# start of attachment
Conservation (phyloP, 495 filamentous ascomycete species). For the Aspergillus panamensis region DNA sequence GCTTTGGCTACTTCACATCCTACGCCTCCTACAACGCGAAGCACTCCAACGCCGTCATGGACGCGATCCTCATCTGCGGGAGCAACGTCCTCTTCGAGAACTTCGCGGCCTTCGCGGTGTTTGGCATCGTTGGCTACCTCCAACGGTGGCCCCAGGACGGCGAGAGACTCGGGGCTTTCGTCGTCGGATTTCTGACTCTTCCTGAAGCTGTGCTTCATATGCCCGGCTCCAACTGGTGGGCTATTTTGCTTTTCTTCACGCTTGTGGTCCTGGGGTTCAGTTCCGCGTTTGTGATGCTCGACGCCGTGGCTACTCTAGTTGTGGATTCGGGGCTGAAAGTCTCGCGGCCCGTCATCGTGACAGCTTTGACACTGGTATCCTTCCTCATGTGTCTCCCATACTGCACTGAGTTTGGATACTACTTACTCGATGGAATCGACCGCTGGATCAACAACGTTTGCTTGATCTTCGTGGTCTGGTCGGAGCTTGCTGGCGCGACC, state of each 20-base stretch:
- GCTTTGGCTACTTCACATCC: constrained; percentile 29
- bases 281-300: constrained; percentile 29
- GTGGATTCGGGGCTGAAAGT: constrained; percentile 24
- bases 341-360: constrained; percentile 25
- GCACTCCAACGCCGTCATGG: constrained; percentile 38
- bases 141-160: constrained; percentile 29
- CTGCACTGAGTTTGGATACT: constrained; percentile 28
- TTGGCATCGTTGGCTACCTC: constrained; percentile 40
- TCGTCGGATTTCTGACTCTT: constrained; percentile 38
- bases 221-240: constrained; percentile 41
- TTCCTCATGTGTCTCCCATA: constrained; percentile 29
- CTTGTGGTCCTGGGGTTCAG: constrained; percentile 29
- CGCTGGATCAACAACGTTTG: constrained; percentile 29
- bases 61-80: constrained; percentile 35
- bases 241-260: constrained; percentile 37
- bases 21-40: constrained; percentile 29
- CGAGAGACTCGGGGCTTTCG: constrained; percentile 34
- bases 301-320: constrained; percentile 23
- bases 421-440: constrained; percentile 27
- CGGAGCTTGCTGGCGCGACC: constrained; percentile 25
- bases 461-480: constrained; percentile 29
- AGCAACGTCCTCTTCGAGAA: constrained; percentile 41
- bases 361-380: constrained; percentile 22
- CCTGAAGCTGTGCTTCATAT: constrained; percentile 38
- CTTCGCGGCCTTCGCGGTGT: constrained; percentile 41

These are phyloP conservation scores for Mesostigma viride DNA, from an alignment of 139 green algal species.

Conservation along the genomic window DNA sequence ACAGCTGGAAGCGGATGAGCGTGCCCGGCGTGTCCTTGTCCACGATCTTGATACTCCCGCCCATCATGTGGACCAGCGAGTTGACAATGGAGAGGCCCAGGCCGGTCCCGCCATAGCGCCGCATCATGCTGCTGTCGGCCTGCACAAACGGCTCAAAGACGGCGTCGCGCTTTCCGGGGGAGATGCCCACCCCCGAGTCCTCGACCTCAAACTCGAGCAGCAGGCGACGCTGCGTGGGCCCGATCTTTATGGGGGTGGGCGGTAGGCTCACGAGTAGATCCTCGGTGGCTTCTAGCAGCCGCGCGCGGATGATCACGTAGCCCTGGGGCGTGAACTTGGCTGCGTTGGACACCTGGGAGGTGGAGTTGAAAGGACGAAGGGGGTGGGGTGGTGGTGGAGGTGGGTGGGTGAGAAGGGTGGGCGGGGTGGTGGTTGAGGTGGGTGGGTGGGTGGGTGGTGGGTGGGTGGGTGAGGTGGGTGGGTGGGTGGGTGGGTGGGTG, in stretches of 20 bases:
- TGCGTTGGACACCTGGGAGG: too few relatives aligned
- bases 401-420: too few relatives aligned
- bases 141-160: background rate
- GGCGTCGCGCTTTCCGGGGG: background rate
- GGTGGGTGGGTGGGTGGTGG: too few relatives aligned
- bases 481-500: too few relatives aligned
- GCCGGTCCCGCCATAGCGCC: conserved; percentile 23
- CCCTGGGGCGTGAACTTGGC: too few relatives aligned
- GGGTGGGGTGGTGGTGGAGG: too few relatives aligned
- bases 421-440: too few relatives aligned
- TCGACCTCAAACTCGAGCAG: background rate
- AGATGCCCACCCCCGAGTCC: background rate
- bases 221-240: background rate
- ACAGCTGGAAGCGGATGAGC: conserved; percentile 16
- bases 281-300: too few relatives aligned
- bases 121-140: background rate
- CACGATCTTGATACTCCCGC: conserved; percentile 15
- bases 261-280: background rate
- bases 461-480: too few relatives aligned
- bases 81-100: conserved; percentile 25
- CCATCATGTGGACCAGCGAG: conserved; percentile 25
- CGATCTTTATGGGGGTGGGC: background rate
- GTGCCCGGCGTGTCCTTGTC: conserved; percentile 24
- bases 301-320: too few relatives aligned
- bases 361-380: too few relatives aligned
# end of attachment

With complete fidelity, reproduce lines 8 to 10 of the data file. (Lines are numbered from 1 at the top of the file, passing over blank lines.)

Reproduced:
- CTGCACTGAGTTTGGATACT: constrained; percentile 28
- TTGGCATCGTTGGCTACCTC: constrained; percentile 40
- TCGTCGGATTTCTGACTCTT: constrained; percentile 38